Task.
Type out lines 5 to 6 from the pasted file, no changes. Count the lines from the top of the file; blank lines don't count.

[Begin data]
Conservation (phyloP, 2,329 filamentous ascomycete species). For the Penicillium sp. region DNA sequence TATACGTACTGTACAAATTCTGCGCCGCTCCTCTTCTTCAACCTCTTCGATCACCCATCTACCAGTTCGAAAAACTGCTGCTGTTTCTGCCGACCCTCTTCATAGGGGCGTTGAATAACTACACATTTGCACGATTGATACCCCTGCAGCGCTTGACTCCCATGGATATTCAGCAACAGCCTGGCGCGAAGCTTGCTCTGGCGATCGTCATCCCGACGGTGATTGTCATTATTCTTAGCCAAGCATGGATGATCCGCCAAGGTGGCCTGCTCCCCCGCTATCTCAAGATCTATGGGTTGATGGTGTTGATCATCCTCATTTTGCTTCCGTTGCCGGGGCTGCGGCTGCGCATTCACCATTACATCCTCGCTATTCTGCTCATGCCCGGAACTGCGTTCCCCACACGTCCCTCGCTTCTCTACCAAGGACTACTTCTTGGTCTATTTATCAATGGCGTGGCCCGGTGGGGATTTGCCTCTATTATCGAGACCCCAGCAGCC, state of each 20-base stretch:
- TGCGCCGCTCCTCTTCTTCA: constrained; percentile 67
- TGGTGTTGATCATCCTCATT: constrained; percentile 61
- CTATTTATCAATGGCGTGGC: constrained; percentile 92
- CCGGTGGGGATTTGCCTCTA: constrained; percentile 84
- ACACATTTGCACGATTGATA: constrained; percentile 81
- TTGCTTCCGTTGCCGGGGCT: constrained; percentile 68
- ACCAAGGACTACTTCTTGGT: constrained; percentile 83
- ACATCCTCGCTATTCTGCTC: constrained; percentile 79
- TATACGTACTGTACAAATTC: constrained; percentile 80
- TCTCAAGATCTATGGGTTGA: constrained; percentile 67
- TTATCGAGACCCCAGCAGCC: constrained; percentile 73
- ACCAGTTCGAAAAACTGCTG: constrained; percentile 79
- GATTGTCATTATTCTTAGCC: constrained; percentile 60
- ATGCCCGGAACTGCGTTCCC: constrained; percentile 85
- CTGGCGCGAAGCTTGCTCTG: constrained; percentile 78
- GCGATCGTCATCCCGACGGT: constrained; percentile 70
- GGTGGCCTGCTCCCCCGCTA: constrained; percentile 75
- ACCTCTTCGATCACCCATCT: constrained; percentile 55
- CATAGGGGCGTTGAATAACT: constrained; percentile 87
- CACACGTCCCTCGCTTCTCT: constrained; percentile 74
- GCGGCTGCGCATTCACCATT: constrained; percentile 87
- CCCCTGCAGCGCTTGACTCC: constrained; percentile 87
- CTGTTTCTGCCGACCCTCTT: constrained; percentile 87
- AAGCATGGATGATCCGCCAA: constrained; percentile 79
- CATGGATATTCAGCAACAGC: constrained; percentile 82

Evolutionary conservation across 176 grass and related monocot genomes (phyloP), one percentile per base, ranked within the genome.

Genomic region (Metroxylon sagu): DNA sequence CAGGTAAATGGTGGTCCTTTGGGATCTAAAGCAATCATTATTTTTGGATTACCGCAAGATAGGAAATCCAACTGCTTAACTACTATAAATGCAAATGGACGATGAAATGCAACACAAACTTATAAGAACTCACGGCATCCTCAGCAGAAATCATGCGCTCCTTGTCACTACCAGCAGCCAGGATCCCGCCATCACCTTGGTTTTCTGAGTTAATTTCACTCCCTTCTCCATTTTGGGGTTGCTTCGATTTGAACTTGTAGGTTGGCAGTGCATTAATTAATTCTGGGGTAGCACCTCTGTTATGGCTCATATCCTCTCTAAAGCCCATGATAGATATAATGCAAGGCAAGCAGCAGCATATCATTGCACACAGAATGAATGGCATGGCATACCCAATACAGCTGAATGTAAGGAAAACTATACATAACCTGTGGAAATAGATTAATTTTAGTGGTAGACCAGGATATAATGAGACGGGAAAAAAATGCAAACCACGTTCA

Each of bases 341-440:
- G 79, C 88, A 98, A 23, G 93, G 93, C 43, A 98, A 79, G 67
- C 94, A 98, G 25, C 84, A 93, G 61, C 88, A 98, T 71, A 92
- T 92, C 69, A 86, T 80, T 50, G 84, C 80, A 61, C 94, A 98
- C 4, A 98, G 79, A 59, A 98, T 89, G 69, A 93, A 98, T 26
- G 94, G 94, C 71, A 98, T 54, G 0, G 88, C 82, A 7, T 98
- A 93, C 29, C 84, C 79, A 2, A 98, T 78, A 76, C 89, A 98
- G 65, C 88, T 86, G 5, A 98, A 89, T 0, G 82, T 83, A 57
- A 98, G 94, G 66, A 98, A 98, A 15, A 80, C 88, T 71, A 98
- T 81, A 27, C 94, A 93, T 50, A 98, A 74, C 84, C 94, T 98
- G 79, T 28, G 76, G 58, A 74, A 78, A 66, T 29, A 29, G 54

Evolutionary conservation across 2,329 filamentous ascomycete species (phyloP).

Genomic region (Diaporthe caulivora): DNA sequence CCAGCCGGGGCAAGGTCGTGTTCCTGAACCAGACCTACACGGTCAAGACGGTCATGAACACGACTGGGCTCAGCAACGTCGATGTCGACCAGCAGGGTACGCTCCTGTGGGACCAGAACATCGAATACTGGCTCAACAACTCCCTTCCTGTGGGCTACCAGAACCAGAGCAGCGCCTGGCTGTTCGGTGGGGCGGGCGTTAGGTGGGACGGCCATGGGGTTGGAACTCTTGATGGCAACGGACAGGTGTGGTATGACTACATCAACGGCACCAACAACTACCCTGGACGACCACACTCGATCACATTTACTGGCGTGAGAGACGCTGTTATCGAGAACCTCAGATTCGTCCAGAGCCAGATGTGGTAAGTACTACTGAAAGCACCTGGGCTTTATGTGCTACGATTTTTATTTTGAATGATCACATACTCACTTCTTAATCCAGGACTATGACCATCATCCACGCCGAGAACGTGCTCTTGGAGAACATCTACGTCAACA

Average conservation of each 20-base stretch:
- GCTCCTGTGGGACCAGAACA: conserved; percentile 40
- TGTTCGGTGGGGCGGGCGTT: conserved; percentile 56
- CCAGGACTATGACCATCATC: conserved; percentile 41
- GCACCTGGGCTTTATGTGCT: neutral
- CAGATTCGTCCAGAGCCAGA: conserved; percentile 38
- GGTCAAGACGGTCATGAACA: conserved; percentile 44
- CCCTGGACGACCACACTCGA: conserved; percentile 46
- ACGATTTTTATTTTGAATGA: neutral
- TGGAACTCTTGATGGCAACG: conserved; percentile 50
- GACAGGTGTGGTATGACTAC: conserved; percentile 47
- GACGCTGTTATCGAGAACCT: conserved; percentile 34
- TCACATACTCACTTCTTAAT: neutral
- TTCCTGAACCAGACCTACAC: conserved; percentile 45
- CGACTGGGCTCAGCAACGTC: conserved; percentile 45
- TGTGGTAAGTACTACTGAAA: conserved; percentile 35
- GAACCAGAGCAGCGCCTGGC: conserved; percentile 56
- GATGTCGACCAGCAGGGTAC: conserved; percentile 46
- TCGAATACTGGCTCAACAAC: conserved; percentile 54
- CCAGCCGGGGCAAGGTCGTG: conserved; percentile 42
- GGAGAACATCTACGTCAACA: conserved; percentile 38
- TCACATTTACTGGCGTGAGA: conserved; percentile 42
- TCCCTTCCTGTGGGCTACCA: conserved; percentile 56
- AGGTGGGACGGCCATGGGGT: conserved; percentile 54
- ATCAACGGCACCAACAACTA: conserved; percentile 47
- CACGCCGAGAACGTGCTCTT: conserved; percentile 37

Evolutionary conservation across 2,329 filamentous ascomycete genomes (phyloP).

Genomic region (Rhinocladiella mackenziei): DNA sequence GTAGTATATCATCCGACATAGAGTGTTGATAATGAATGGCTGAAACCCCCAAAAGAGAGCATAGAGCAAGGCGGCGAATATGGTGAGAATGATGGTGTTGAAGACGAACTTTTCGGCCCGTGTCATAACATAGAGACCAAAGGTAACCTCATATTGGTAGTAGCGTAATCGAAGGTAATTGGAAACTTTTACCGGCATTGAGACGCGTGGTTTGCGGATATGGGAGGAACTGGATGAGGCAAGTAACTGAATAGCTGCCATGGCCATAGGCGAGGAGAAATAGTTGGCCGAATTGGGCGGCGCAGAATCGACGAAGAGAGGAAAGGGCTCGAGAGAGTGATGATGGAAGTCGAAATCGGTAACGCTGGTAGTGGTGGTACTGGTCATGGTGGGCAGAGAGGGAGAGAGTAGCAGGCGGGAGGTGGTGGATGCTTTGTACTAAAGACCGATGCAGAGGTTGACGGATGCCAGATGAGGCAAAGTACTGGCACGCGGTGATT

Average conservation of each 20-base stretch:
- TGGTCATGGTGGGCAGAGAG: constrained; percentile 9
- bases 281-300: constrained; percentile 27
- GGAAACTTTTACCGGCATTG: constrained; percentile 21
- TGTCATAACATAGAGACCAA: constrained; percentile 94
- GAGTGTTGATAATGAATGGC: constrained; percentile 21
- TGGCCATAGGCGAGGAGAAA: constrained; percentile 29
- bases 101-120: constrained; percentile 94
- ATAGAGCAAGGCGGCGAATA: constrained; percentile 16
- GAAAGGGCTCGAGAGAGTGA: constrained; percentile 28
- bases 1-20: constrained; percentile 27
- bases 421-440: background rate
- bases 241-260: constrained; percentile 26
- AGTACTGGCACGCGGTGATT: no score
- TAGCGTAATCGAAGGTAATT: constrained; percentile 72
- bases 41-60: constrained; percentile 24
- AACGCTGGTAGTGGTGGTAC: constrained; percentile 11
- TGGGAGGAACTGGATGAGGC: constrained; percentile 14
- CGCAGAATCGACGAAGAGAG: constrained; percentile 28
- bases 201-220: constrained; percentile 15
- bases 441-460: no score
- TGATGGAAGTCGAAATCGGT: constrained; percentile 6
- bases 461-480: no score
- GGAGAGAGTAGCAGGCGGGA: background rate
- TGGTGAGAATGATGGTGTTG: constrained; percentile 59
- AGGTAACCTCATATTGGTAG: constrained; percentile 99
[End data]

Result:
- CCGGTGGGGATTTGCCTCTA: constrained; percentile 84
- ACACATTTGCACGATTGATA: constrained; percentile 81